5 Oh, that my ways were steadfast
in obeying your decrees!
6 Then I would not be put to shame
when I consider all your commands.
7 I will praise you with an upright heart
as I learn your righteous laws.
8 I will obey your decrees;
do not utterly forsake me. [NIV]
The implicit condemnation found in the first half of the Aleph stanza now turns to the hope that grace may be negotiated. It starts with the recognition that we do fail the lofty platitudes of the first half of the stanza and the wish that it weren’t so. It then takes a turn toward the deal… “God, tell you what…. I’ll praise you, study your laws, and obey. If I do that, you’ll stick with me. Right?”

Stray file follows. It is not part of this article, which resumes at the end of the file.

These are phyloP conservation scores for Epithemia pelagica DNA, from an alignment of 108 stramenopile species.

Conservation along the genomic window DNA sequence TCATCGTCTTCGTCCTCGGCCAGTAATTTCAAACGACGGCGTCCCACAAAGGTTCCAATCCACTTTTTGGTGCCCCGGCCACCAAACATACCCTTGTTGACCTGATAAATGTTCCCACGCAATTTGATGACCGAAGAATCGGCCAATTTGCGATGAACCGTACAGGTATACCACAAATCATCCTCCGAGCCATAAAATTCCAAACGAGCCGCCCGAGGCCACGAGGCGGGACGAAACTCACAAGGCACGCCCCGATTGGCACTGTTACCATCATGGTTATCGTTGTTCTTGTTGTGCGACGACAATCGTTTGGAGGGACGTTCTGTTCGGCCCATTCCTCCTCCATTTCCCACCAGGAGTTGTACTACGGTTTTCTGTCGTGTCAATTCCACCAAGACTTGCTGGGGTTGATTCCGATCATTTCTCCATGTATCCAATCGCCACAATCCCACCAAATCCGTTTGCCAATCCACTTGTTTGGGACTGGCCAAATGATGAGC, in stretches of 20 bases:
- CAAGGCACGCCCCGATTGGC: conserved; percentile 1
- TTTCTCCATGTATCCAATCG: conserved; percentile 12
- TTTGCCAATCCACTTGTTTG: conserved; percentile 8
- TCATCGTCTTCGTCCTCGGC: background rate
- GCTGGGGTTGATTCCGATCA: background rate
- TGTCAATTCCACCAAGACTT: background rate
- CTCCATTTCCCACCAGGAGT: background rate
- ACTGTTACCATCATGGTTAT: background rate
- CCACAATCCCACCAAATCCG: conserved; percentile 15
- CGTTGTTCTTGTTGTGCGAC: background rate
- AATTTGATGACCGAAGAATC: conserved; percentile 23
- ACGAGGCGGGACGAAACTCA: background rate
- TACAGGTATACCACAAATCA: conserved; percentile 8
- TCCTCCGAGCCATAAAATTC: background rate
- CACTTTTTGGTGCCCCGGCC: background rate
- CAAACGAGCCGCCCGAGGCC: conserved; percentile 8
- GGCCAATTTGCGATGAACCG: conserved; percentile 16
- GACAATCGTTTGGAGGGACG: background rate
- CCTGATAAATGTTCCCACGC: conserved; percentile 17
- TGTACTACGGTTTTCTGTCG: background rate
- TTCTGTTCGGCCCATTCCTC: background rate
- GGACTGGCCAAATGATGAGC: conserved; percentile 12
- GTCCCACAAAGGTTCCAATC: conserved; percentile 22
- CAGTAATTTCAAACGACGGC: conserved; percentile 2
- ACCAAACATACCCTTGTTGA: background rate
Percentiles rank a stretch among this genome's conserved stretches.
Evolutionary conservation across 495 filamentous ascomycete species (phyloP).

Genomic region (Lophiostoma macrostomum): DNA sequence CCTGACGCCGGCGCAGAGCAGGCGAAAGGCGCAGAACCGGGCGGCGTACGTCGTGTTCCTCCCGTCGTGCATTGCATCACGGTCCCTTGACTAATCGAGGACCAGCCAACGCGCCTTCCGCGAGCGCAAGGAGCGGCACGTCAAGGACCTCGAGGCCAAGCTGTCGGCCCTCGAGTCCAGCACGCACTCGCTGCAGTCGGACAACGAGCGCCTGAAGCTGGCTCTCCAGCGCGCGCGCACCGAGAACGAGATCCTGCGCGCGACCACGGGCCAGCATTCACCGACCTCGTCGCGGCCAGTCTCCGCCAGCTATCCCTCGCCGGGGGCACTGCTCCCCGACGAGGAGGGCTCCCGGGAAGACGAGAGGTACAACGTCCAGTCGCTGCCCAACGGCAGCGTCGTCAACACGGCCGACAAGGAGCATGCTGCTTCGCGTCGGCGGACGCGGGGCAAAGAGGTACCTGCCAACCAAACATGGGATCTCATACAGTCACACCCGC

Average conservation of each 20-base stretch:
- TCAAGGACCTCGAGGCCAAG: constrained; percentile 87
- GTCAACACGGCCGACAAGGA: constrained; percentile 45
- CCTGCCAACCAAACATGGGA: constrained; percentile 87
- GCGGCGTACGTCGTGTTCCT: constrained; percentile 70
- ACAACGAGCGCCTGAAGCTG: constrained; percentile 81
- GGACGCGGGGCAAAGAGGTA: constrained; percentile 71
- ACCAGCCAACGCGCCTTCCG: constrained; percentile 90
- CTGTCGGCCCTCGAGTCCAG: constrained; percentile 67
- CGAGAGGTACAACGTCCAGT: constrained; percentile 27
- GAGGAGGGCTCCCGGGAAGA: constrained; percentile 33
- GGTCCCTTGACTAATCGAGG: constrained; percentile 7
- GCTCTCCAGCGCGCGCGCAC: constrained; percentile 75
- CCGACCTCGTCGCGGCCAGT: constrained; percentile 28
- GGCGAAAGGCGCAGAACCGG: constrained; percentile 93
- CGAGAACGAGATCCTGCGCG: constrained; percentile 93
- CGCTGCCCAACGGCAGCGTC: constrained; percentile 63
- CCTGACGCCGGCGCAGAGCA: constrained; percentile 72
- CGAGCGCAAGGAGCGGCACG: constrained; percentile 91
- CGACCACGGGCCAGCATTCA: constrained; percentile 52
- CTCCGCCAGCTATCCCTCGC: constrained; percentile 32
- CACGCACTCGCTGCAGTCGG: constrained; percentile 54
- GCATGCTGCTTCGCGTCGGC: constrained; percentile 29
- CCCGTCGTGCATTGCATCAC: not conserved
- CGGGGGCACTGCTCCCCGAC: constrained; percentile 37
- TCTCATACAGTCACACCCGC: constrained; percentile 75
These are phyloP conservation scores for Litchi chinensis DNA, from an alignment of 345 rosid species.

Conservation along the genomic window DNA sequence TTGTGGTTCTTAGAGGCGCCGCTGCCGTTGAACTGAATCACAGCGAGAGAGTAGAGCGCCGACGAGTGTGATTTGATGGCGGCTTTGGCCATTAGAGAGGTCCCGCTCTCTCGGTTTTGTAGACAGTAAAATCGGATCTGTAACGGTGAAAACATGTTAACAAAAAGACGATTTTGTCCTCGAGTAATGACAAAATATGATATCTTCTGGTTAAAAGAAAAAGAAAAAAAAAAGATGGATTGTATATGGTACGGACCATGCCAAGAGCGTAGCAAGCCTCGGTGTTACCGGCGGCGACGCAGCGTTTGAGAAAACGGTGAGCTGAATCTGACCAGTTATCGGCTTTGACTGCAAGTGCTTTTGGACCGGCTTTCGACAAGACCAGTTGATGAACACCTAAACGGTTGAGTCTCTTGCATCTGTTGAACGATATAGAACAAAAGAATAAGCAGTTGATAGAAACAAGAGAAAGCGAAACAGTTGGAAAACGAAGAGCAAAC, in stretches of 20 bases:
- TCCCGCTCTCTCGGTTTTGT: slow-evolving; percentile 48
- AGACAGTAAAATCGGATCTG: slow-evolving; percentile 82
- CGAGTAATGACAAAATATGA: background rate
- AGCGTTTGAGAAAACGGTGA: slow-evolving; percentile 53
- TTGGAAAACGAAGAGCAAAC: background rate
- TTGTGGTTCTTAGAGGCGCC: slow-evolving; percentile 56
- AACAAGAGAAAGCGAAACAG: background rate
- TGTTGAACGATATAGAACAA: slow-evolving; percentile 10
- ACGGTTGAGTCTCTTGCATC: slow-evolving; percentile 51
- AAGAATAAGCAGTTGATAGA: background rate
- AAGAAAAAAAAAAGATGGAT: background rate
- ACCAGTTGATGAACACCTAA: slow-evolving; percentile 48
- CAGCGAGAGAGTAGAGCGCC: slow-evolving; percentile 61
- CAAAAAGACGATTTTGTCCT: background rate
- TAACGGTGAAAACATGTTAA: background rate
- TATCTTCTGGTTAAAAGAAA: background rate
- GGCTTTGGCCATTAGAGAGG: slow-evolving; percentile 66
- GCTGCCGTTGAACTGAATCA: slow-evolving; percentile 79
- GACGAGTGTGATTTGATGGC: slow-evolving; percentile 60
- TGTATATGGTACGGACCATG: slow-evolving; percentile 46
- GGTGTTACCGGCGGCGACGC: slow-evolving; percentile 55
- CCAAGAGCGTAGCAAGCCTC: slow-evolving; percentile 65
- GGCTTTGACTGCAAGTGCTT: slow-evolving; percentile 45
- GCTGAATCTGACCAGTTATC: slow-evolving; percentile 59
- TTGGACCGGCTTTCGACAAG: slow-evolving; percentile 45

As a Lutheran, my theology has a hard time with this line of thought. This is not Solo Gratia (grace alone). This is works righteous. This is about placating a vindictive God.
But here’s the thing…
As a human, I cannot help but repeatedly fall into this trap. It just feels right—how things should operate.
The question this stanza thus begs me to consider is the motivation for me choosing to live a life focused on being a good person. Am I doing it to prove something (either to God or to myself). Am I doing it to try to earn God’s love? Or am I doing it out of response to Christ’s example of a well-lived life? I would like to say it is the latter—but it is hard to truly understand our deepest motivations.